TTI Response to March 31 Post

In my post dated March 31 I wrote about the TTI website known as My35. In the post I said it would be nice to see some data on the number of people using it, and especially the number who changed their route based on what they saw there.

I just received an email from Bob Brydia, the principal investigator on this project. I will let him tell the story.

Bob writes, “Allow me to introduce myself, Bob Brydia, with the Texas A&M Transportation Institute. I’m the Principal Investigator of the project you referenced in your Feb 18 and March 31 blog articles and also the designer of the real-time map you provide the link to. I also wrote the article in ITS International that you referenced in the blog posting.

Your article states that you’d like to see some usage statistics, so I thought I’d reach out and try to provide you with some information. I’d like to thank both Jerry Ullman and Chad England for forwarding your blog articles to me and I obviously need to sign up.

I’m going to caveat my response by saying that we suffer, on the I-35 corridor, with (a lack of) good ways of reaching the public. Given that 2/3rds of the traffic is through, and we don’t have billboards, we have a decided lack of market penetration to a huge portion of the driver base. The communications component of the project team is constantly searching for new ways to get to the public. As an example, 4 new rest stops recently were completed and we’re putting pull up banners in those locations, showing a corridor graphic with completion dates by section and a QR code that goes straight to the real-time map. We also link to the map from newsletters, our daily automated lane closure announcements, tweets, Facebook, etc.

As you can see from the table below, we’ve averaged over the past 4 months, more than 10,000 visitors and upwards of 12,000 pageviews. Since we went live with the corridor traffic map in October 2012 and started with less than 1500 visitors, most of which were testing, we’ve been building our user base from scratch.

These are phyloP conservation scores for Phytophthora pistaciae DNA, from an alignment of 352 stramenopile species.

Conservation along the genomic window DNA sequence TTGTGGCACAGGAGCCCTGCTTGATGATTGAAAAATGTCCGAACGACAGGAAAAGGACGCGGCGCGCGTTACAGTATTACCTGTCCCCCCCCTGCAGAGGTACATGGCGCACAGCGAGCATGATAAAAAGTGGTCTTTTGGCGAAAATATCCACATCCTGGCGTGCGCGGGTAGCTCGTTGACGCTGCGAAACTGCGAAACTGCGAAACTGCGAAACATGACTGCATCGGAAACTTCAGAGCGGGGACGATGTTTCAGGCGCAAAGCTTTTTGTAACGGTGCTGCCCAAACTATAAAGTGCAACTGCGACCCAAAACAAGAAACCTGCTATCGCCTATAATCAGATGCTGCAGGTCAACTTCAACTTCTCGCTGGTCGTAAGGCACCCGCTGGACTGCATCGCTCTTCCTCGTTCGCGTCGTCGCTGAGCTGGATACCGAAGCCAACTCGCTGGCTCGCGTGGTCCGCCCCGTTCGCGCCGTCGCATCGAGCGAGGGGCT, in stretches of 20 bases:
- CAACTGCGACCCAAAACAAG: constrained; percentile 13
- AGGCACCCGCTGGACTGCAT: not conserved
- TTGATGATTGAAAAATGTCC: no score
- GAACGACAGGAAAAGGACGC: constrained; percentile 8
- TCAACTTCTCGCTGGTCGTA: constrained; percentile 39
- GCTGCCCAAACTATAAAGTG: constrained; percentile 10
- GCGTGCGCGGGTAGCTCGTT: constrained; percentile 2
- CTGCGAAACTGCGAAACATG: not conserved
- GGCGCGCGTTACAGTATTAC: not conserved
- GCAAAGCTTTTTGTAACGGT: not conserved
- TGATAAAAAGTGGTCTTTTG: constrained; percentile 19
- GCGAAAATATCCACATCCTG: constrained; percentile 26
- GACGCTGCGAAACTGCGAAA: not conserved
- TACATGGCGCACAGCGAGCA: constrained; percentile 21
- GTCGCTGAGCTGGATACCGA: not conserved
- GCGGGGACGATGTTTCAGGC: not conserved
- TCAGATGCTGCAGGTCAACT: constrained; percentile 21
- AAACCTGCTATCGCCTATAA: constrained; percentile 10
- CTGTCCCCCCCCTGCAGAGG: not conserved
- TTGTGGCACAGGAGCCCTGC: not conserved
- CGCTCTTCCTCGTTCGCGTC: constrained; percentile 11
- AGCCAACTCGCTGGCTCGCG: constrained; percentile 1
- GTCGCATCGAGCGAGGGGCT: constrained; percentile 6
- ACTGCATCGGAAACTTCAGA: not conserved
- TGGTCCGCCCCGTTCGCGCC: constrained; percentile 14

Table1

Additionally, since we deployed the new tabbed interface for information (Feb 2014), we’re tracking the tab clicks and the percentages of information has a breakdown as shown in the table below. The map tab is underrepresented as the desktop view always has the map present and the mobile view defaults to the map tab. Approximately 1/3 of the site traffic originates from mobile devices.

Table2

From a survey that recently concluded (yesterday!, so the results aren’t published yet), of the respondents that were aware of the real-time map, nearly 90% (89.33) found the information to be useful. 8% said the information wasn’t enough, outdated, or incomplete, and 2.67% provided no answer to that question.
You also asked if drivers have changed their plans based on the available information traveler information resources (which is a wider set than just the map). From the responses, 32.58% said “Never”, 12.92% did not respond, and a total of 54.49% answered anywhere from Once or Twice to Frequently. Nearly 25% of the respondents answered “Frequently”.

I hope this information provides some follow-up to the questions you posed in your March 31 blog. Please feel free to contact me if you need or would like any additional information.
Thank you for the opportunity to respond to your questions.”

Thank you Bob for your detailed response! We exchanged a few more emails, then he wrote back with this additional information, “Just one additional note on the map. If you click on options, you can customize all the information to your trip, so by direction, and by the type of information you want to see. That customization will persist across all tabs, so if you click Option and indicate you only want to see northbound information, the lane closure list will filter down to NB only and when you click to say…travel times, only the NB travel times will show. There’s no other traffic map in the nation that puts information together in this manner.”

I agree. And the more useful we can make these websites, the more users can customize their experience, and the fewer unwanted notifications they receive, the more folks will use them.

 

Leave a Reply

Fill in your details below or click an icon to log in:

WordPress.com Logo

You are commenting using your WordPress.com account. Log Out / Change )

Twitter picture

You are commenting using your Twitter account. Log Out / Change )

Facebook photo

You are commenting using your Facebook account. Log Out / Change )

Google+ photo

You are commenting using your Google+ account. Log Out / Change )

Connecting to %s